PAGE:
Regarded as one of the pioneers of India’s renewable energy, sustainability and thinking green, Tulsi Tanti passed away Saturday at the age of 64.
The founder-chairman and managing director of Suzlon Energy, Tanti founded the company in 1995, kick-starting the wind revolution in the country at a time when the global wind energy market was dominated by international players and characterised by expensive and complicated technologies that were largely unviable for traditional businesses.
According to a company spokesperson, he had returned from Ahmedabad and was on his way back home to Pune from the airport when he suffered a heart attack. Tanti was immediately taken to a local hospital, but passed away late Saturday night.
He was in Ahmedabad on September 30 to attend meetings for Suzlon Energy’s Rs 1,200-crore rights issue. Tanti also addressed a press conference in the morning at a hotel in Vastrapur to announce the rights issue, where he spoke about the advantages of investing in renewable energy.
“About 500 gigawatt of renewable energy will be produced in India by 2030 and by 2070 we will become net zero and by 2030 we will reduce it by 45 per cent. Everyone needs to come together for this,” Tanti had said at this press conference.
Survived by his mother, wife, two children and three brothers and one sister, Tanti was the eldest in the family.
Born on February 2, 1958, in Rajkot to a farming family, Tanti studied commerce and mechanical engineering at Government Polytechnic College in Rajkot. His family owned Amrapali Cinema and Kisan Cold Storage.
Hansraj Gajera, Tanti’s collegemate and former chairperson of Gujarat Rajya Bin Anamat Varg Aayog, told The Indian Express that Tanti wound up the two businesses and headed to Surat to set up textile units in the early 1990s. According to Gajera, Tanti was “among the visionaries of his time and an entrepreneur in the true sense”.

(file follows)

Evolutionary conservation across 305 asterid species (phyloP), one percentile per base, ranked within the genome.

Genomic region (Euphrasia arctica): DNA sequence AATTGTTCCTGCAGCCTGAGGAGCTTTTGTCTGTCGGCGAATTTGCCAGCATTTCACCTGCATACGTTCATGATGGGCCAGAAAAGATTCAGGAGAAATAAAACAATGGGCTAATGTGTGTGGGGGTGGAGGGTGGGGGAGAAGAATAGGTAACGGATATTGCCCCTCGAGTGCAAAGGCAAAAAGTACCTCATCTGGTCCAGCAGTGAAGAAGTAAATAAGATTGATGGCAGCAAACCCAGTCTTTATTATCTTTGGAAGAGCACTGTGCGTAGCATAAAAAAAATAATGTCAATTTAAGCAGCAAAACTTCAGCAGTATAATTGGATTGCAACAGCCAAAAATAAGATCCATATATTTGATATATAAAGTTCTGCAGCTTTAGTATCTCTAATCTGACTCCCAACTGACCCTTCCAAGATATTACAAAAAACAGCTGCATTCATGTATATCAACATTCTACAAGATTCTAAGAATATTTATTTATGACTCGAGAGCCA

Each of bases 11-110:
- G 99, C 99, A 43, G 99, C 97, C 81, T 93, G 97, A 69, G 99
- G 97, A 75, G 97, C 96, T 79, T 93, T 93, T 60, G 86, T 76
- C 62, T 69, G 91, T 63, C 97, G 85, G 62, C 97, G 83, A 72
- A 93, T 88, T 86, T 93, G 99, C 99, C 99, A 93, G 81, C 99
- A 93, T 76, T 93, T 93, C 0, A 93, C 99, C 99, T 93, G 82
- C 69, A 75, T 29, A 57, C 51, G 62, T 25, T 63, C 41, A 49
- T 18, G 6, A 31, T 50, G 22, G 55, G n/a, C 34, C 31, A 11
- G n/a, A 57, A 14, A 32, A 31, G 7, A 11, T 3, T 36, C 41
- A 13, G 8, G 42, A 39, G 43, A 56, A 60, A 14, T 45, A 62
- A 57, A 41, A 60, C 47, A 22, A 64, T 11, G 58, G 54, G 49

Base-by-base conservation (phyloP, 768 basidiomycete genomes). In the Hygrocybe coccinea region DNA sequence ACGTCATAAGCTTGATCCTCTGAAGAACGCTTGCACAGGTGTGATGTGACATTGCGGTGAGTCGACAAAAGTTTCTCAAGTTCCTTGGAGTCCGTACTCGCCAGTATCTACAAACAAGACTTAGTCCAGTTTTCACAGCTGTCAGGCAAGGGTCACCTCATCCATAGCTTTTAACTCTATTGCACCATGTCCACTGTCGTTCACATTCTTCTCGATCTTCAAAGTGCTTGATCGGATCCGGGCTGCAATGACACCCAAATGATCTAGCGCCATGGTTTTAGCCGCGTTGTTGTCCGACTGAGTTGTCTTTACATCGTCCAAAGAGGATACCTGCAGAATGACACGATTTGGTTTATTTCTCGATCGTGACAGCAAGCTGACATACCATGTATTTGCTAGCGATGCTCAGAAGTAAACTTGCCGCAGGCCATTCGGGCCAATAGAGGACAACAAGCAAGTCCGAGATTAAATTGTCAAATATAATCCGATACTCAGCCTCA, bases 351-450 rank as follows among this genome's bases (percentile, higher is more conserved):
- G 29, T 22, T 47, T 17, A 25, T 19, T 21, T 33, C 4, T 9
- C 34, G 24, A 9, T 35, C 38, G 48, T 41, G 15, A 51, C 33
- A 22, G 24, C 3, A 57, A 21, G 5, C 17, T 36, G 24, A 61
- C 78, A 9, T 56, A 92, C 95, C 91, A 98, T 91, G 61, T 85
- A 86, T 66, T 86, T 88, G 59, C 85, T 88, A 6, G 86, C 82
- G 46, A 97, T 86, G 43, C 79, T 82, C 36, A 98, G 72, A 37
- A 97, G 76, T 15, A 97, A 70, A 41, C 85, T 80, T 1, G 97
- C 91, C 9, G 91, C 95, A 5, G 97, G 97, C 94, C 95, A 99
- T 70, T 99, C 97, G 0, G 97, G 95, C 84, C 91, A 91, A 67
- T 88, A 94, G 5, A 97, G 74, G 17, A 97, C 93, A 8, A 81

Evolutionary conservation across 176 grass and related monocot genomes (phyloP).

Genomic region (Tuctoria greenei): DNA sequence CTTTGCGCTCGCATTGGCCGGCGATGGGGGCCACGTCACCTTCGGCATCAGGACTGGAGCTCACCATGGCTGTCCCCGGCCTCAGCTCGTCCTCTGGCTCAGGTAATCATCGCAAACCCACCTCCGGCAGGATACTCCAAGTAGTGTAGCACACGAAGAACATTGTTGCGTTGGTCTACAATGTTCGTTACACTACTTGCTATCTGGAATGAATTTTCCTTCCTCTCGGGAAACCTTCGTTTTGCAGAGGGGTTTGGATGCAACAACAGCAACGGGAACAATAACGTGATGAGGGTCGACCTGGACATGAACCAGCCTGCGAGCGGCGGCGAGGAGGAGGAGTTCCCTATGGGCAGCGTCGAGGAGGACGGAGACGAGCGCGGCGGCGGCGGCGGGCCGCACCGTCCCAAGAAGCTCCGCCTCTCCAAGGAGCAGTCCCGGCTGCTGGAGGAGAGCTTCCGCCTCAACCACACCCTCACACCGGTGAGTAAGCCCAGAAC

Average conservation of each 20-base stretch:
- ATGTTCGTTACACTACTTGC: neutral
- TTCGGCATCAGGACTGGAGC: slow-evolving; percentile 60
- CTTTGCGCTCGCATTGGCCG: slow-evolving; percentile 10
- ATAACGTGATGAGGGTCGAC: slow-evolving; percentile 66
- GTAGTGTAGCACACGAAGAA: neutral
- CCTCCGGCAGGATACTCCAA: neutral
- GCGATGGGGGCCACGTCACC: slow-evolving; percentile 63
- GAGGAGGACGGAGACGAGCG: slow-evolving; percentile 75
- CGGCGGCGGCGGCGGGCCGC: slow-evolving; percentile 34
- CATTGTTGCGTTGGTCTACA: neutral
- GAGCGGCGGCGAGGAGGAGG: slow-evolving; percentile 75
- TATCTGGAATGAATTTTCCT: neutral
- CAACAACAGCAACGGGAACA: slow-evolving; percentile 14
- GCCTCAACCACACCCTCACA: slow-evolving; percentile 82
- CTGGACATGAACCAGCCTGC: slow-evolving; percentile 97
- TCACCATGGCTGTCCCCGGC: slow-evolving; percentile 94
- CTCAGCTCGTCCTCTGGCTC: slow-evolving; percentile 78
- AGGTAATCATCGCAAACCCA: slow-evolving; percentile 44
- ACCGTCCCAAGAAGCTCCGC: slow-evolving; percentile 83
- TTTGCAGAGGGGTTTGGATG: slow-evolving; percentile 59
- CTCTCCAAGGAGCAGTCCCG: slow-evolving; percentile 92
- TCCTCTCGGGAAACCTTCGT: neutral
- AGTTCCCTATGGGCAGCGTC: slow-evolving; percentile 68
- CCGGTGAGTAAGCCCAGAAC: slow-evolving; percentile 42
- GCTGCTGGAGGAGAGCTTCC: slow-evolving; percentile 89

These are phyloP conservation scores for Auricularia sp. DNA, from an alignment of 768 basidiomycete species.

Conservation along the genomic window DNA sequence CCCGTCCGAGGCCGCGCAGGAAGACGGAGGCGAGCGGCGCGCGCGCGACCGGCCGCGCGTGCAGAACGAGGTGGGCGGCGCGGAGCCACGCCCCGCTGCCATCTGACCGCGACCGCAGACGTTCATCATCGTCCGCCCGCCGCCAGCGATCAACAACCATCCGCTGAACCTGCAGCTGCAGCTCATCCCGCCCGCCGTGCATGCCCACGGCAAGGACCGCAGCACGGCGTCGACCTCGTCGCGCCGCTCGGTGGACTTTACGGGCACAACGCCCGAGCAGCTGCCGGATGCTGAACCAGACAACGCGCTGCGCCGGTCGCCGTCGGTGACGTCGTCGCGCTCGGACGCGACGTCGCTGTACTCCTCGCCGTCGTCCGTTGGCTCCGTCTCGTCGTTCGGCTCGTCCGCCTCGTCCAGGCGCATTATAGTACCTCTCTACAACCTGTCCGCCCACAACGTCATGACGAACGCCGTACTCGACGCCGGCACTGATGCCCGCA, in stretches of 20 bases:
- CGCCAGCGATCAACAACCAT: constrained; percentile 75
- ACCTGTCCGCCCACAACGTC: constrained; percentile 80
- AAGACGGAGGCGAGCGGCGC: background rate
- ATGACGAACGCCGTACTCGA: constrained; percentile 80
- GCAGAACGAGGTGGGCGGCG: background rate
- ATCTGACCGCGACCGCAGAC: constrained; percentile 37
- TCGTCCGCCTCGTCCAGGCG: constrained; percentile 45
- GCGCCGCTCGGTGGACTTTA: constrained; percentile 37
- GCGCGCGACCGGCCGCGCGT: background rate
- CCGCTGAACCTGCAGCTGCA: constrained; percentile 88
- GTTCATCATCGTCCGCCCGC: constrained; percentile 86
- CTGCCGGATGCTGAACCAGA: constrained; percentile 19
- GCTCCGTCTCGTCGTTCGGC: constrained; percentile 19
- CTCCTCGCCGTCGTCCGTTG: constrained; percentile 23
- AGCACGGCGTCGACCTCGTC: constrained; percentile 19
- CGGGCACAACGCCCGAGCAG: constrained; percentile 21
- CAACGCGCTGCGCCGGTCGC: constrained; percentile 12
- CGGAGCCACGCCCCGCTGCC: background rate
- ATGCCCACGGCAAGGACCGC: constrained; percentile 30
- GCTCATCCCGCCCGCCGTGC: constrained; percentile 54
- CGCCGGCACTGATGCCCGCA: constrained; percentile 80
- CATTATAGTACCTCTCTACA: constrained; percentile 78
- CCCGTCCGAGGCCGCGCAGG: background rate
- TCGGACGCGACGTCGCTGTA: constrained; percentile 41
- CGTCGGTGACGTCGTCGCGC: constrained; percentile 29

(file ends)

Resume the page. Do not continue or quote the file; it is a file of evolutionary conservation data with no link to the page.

In 1995, Tanti formed Suzlon and with the help of a German firm, the company began designing wind turbine generators (WTGs) and, in March 1996, commissioned its first 0.27 MW wind generator for Indian Petrochemicals Ltd (now Reliance Industries) in the state.
According to Suzlon, “The business was not in the best of health, mainly due to high operating costs caused by expensive electricity and the frequent power outages. Mr Tanti wanted to explore other avenues for fuelling his business’ need for power. In 1994, he purchased two wind turbines and literally produced his own electricity. Other owners evinced interest in his solution, which inspired Mr Tanti to exit the textile business and enter into the energy sector with Suzlon.”
The statement said that with Suzlon, Tanti created a new business model, “an end-to-end solution to create realistic avenues for businesses to ‘Go Green’, and thus emerged as a strategic partner in developing sustainable businesses”.
On October 19, 2005, Suzlon Energy, in which Tanti held 70 per cent, was listed at a 35 per cent premium valuing the company at Rs 13,850 crore. In March 2006, Suzlon was ranked fifth globally as a manufacturer of wind turbines and had a 50 per cent share of the Indian market. The company manufactures wind turbine generators and provides operations and maintenance services.